Widespread mortality of Pacific salmon Oncorhynchus spp. returning to spawn in Alaska coincided with record-breaking air temperatures and prolonged drought in summer 2019. Extreme environmental conditions are expected to happen more frequently with rapid climate change and challenge the notion that Alaska could indefinitely provide abundant, cool freshwater habitat for Pacific salmon. A total of 110 geographically widespread opportunistic observations of premature mortality (carcasses) were collected from a variety of sources. Premature mortalities were documented for Pink Salmon Oncorhynchus gorbuscha, Sockeye Salmon O. nerka, Chum Salmon O. keta, Chinook Salmon O. tshawytscha, and Coho Salmon O. kisutch. Additionally, observations of Pink Salmon returning to spawn in Prince William Sound streams in 2019, obtained from systematic aerial surveys conducted annually, revealed low migration success in 87% of rain-driven streams (n = 30), 52% of snow-driven streams (n = 65), and only 18% of glacier-driven streams (n = 11). Salmon mortality observations were consistent with death due to heat stress resulting from high water temperatures or drought caused hypoxia and stranding. Developing a better understanding of how broad-scale climate patterns manifest at the stream scale can help us determine whether a major shift in Pacific salmon productivity is underway and inform fisheries management plans to better mitigate future risks.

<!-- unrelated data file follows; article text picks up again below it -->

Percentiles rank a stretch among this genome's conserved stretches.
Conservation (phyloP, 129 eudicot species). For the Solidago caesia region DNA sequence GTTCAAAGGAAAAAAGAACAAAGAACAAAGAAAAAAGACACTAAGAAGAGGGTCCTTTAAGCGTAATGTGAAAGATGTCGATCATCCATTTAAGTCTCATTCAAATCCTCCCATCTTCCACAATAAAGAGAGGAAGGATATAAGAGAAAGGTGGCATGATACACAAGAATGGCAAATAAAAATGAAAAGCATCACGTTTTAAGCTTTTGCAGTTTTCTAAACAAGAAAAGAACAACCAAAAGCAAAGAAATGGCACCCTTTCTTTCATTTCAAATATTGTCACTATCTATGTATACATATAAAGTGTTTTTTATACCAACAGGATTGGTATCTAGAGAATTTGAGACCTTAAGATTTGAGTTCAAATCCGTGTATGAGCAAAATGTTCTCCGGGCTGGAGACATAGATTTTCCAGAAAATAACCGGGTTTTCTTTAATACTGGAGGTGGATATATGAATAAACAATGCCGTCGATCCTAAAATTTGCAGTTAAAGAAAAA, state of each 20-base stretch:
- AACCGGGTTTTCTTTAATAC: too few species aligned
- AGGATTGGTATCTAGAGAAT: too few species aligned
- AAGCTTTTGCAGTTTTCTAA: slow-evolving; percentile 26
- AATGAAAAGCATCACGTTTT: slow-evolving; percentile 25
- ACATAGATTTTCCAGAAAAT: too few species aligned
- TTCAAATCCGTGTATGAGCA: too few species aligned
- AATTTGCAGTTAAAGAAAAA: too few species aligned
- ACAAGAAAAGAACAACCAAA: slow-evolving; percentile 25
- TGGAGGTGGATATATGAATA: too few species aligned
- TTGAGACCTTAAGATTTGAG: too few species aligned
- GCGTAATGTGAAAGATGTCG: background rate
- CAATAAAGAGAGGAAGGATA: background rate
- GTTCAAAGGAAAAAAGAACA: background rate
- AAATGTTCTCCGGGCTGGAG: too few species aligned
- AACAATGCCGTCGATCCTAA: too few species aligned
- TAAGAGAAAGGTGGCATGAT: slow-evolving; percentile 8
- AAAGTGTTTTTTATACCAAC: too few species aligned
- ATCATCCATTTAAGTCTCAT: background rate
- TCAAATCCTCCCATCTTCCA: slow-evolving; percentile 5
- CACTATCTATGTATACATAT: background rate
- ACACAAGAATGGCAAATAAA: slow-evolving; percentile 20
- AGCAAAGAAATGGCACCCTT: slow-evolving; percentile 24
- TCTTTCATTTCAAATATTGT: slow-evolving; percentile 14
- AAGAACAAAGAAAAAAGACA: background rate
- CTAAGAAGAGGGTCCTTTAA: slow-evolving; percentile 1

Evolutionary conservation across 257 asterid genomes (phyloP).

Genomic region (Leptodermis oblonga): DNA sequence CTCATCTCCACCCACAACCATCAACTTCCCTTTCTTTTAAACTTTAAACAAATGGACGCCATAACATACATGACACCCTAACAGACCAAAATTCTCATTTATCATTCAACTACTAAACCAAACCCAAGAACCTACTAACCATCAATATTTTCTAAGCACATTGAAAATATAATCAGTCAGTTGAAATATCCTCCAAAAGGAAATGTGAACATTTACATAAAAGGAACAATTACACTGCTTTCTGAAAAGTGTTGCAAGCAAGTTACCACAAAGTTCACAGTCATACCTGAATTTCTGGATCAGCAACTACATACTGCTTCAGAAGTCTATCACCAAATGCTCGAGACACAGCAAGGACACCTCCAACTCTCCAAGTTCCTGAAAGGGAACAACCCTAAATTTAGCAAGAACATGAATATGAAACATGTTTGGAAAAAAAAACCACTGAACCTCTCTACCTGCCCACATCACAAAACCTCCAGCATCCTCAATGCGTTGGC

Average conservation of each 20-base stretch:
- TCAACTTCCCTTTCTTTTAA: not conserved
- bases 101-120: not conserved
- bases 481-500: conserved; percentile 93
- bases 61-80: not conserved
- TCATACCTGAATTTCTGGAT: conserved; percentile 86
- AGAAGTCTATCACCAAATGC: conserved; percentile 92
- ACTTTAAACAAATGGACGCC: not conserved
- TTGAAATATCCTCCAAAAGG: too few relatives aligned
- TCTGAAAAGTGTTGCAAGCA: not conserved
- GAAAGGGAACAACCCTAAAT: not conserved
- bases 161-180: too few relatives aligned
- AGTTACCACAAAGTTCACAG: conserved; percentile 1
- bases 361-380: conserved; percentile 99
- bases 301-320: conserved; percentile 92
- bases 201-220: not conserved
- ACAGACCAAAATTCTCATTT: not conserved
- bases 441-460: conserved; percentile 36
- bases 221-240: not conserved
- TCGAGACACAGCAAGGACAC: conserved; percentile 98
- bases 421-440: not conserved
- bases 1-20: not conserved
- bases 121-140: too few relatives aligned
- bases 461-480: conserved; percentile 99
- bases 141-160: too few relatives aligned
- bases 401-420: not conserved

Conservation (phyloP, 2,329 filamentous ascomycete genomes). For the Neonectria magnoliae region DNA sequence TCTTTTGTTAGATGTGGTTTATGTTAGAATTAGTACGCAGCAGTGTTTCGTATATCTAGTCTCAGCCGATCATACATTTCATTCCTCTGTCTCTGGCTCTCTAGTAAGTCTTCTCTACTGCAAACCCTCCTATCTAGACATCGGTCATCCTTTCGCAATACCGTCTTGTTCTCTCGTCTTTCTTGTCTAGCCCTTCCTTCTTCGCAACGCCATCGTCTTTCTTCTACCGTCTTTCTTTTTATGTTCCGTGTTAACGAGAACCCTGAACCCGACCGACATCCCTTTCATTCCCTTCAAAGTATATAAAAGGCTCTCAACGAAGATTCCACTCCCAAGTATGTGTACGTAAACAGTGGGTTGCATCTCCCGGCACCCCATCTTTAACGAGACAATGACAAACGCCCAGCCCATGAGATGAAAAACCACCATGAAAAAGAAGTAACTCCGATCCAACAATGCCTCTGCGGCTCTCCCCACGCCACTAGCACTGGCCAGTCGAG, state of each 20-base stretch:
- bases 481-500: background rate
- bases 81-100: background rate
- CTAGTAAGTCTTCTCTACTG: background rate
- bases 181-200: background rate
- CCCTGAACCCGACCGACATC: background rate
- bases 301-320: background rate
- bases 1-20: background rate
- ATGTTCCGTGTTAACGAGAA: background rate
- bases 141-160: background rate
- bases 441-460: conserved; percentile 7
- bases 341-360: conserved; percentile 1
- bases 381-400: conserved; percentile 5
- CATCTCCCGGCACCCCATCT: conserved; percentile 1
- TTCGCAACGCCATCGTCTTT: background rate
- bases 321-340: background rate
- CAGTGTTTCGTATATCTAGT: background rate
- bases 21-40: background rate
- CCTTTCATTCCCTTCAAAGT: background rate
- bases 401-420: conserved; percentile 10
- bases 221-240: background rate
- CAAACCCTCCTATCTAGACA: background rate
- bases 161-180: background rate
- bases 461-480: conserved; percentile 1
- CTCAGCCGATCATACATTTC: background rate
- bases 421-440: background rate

In this article, I describe some recent salmon research in Southeast Alaska and touch on future issues of concern in the region’s three national parks: Glacier Bay National Park and Preserve, Klondike Gold Rush National Historical Park, and Sitka National Historical Park.